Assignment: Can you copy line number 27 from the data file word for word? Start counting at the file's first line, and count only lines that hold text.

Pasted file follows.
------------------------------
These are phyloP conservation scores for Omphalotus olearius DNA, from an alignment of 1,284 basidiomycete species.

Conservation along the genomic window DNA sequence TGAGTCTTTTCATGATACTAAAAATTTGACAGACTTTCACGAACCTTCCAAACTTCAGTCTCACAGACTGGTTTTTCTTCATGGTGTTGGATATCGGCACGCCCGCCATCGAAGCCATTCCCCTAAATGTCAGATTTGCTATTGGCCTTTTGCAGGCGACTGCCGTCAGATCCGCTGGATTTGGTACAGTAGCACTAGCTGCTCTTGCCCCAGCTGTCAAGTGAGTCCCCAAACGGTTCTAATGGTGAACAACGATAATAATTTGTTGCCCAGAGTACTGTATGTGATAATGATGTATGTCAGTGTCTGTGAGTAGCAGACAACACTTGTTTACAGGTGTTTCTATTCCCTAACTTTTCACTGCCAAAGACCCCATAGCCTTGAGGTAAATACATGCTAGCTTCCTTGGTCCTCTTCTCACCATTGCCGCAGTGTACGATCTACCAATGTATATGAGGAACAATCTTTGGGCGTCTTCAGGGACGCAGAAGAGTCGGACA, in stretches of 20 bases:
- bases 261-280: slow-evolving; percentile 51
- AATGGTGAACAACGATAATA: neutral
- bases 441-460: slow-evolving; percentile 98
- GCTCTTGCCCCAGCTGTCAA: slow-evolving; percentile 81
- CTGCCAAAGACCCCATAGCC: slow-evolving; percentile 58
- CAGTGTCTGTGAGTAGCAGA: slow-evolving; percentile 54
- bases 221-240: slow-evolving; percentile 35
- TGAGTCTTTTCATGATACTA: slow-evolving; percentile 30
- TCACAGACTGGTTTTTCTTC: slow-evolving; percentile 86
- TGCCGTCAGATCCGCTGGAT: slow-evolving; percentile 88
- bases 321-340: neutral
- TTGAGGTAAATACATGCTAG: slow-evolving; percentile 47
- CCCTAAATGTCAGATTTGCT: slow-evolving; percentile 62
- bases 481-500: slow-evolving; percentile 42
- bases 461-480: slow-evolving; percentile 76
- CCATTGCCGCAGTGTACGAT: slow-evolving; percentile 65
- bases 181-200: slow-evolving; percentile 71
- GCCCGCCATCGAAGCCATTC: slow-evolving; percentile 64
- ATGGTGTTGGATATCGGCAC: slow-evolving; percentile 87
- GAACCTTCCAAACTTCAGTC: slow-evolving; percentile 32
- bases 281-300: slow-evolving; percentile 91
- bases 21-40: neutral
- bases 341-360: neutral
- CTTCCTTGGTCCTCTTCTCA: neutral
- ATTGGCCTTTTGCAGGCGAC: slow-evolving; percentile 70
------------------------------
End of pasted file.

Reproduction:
- ATTGGCCTTTTGCAGGCGAC: slow-evolving; percentile 70